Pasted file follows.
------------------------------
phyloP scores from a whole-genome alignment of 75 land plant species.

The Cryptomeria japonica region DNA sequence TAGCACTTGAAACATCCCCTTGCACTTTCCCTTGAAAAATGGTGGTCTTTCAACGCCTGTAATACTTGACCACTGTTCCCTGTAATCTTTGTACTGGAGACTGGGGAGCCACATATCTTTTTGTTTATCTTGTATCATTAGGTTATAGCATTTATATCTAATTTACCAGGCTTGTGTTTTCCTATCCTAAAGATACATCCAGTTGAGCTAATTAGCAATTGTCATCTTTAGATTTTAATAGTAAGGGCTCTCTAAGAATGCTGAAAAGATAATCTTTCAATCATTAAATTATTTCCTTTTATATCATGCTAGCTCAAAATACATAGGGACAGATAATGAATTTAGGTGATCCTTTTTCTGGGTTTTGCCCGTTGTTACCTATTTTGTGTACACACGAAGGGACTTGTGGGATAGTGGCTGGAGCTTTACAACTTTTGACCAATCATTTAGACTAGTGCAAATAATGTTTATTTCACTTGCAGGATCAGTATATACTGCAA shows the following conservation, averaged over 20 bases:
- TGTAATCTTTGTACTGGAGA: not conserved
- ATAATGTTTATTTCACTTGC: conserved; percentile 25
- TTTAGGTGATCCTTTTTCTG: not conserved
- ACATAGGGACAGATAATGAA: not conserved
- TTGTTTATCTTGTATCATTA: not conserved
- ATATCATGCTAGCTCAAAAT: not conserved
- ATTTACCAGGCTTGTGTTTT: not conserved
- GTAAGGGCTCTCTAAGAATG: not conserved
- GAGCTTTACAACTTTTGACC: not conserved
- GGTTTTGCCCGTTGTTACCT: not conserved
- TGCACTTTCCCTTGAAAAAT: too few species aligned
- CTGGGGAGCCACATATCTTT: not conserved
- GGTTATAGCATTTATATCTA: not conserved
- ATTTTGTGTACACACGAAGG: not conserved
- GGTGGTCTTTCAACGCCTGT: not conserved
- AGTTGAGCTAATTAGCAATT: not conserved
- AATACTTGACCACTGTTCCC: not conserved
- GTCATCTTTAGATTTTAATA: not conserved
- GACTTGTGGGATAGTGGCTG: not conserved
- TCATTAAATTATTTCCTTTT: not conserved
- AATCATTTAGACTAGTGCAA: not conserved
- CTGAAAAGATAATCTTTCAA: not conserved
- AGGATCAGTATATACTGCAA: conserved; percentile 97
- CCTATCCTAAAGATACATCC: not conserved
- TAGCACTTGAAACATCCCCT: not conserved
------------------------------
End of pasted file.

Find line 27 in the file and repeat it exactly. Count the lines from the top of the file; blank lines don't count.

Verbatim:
- TAGCACTTGAAACATCCCCT: not conserved